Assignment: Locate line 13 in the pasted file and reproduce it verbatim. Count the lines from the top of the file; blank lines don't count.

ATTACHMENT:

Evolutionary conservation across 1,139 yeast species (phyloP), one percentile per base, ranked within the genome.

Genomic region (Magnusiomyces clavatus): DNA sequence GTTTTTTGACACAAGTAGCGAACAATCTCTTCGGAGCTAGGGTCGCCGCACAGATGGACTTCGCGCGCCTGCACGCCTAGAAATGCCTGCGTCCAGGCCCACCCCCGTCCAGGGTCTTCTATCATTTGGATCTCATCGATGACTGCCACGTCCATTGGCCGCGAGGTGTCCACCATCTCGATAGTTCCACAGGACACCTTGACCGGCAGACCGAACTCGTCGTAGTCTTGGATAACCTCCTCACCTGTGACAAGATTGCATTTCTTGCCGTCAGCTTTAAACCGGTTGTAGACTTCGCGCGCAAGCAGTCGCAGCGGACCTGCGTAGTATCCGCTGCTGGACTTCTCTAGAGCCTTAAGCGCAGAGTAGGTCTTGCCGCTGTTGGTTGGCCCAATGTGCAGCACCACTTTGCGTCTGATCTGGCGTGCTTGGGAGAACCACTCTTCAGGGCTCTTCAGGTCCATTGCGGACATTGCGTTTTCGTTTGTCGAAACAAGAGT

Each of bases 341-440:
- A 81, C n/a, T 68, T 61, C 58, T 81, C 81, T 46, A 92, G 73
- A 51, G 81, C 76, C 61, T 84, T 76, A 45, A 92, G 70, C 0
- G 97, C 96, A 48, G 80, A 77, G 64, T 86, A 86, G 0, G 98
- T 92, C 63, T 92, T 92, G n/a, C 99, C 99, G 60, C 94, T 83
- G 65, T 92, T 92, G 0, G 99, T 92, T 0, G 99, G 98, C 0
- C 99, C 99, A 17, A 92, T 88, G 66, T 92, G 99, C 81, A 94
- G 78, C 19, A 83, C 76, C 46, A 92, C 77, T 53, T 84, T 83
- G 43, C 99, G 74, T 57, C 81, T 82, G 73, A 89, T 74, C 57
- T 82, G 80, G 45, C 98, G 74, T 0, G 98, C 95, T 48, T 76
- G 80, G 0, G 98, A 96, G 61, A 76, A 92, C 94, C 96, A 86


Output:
- G 80, G 0, G 98, A 96, G 61, A 76, A 92, C 94, C 96, A 86